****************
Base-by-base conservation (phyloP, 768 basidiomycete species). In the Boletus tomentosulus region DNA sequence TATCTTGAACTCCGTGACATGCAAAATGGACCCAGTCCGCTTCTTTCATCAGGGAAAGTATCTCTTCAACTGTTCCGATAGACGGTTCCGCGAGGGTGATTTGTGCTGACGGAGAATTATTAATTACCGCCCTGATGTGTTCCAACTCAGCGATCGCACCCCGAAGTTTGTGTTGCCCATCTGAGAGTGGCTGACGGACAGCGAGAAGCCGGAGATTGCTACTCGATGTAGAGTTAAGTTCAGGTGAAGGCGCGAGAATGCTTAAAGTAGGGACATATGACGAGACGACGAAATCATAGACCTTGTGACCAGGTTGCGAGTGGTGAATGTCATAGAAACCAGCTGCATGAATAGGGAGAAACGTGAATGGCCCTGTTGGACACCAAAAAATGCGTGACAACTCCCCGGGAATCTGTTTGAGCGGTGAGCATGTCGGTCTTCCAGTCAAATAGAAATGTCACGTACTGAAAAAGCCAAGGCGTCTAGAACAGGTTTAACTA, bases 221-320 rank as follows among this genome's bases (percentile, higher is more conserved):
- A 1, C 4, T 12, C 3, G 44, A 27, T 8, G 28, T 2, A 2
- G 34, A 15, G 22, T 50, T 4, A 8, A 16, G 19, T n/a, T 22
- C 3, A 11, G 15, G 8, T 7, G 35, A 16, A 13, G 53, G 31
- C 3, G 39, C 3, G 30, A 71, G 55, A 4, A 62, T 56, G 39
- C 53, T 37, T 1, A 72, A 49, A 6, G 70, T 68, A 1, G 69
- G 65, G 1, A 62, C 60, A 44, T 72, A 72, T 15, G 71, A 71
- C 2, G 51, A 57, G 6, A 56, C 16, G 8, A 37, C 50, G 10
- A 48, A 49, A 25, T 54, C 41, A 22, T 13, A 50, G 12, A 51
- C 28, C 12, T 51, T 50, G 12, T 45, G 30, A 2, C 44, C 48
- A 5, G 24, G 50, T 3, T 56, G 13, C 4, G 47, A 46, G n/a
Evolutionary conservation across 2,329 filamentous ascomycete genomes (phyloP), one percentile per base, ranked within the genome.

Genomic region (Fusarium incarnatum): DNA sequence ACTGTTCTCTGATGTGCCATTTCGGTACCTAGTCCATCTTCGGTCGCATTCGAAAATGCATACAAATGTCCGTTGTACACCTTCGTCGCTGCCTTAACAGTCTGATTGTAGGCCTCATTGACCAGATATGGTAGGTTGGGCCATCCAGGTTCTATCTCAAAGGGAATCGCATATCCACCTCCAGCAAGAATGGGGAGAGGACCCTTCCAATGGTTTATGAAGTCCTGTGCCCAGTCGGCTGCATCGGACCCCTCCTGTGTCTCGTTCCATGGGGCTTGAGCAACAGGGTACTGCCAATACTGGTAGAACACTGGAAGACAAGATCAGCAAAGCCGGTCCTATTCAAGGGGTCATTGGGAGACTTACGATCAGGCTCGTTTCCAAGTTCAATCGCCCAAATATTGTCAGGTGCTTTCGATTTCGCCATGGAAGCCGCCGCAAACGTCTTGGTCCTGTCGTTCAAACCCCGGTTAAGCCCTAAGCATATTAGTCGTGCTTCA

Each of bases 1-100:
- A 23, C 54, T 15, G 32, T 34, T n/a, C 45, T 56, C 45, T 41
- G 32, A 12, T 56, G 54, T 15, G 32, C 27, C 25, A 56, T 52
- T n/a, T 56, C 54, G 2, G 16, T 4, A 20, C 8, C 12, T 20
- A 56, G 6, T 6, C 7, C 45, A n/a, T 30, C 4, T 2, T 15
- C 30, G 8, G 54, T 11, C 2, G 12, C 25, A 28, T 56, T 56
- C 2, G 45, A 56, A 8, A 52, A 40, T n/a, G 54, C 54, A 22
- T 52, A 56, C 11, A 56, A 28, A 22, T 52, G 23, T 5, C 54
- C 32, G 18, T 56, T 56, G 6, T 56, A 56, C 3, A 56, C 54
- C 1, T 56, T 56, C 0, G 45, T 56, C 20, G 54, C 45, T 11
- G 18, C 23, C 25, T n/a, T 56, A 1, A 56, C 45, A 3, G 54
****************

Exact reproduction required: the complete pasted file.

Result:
Base-by-base conservation (phyloP, 768 basidiomycete species). In the Boletus tomentosulus region DNA sequence TATCTTGAACTCCGTGACATGCAAAATGGACCCAGTCCGCTTCTTTCATCAGGGAAAGTATCTCTTCAACTGTTCCGATAGACGGTTCCGCGAGGGTGATTTGTGCTGACGGAGAATTATTAATTACCGCCCTGATGTGTTCCAACTCAGCGATCGCACCCCGAAGTTTGTGTTGCCCATCTGAGAGTGGCTGACGGACAGCGAGAAGCCGGAGATTGCTACTCGATGTAGAGTTAAGTTCAGGTGAAGGCGCGAGAATGCTTAAAGTAGGGACATATGACGAGACGACGAAATCATAGACCTTGTGACCAGGTTGCGAGTGGTGAATGTCATAGAAACCAGCTGCATGAATAGGGAGAAACGTGAATGGCCCTGTTGGACACCAAAAAATGCGTGACAACTCCCCGGGAATCTGTTTGAGCGGTGAGCATGTCGGTCTTCCAGTCAAATAGAAATGTCACGTACTGAAAAAGCCAAGGCGTCTAGAACAGGTTTAACTA, bases 221-320 rank as follows among this genome's bases (percentile, higher is more conserved):
- A 1, C 4, T 12, C 3, G 44, A 27, T 8, G 28, T 2, A 2
- G 34, A 15, G 22, T 50, T 4, A 8, A 16, G 19, T n/a, T 22
- C 3, A 11, G 15, G 8, T 7, G 35, A 16, A 13, G 53, G 31
- C 3, G 39, C 3, G 30, A 71, G 55, A 4, A 62, T 56, G 39
- C 53, T 37, T 1, A 72, A 49, A 6, G 70, T 68, A 1, G 69
- G 65, G 1, A 62, C 60, A 44, T 72, A 72, T 15, G 71, A 71
- C 2, G 51, A 57, G 6, A 56, C 16, G 8, A 37, C 50, G 10
- A 48, A 49, A 25, T 54, C 41, A 22, T 13, A 50, G 12, A 51
- C 28, C 12, T 51, T 50, G 12, T 45, G 30, A 2, C 44, C 48
- A 5, G 24, G 50, T 3, T 56, G 13, C 4, G 47, A 46, G n/a
Evolutionary conservation across 2,329 filamentous ascomycete genomes (phyloP), one percentile per base, ranked within the genome.

Genomic region (Fusarium incarnatum): DNA sequence ACTGTTCTCTGATGTGCCATTTCGGTACCTAGTCCATCTTCGGTCGCATTCGAAAATGCATACAAATGTCCGTTGTACACCTTCGTCGCTGCCTTAACAGTCTGATTGTAGGCCTCATTGACCAGATATGGTAGGTTGGGCCATCCAGGTTCTATCTCAAAGGGAATCGCATATCCACCTCCAGCAAGAATGGGGAGAGGACCCTTCCAATGGTTTATGAAGTCCTGTGCCCAGTCGGCTGCATCGGACCCCTCCTGTGTCTCGTTCCATGGGGCTTGAGCAACAGGGTACTGCCAATACTGGTAGAACACTGGAAGACAAGATCAGCAAAGCCGGTCCTATTCAAGGGGTCATTGGGAGACTTACGATCAGGCTCGTTTCCAAGTTCAATCGCCCAAATATTGTCAGGTGCTTTCGATTTCGCCATGGAAGCCGCCGCAAACGTCTTGGTCCTGTCGTTCAAACCCCGGTTAAGCCCTAAGCATATTAGTCGTGCTTCA

Each of bases 1-100:
- A 23, C 54, T 15, G 32, T 34, T n/a, C 45, T 56, C 45, T 41
- G 32, A 12, T 56, G 54, T 15, G 32, C 27, C 25, A 56, T 52
- T n/a, T 56, C 54, G 2, G 16, T 4, A 20, C 8, C 12, T 20
- A 56, G 6, T 6, C 7, C 45, A n/a, T 30, C 4, T 2, T 15
- C 30, G 8, G 54, T 11, C 2, G 12, C 25, A 28, T 56, T 56
- C 2, G 45, A 56, A 8, A 52, A 40, T n/a, G 54, C 54, A 22
- T 52, A 56, C 11, A 56, A 28, A 22, T 52, G 23, T 5, C 54
- C 32, G 18, T 56, T 56, G 6, T 56, A 56, C 3, A 56, C 54
- C 1, T 56, T 56, C 0, G 45, T 56, C 20, G 54, C 45, T 11
- G 18, C 23, C 25, T n/a, T 56, A 1, A 56, C 45, A 3, G 54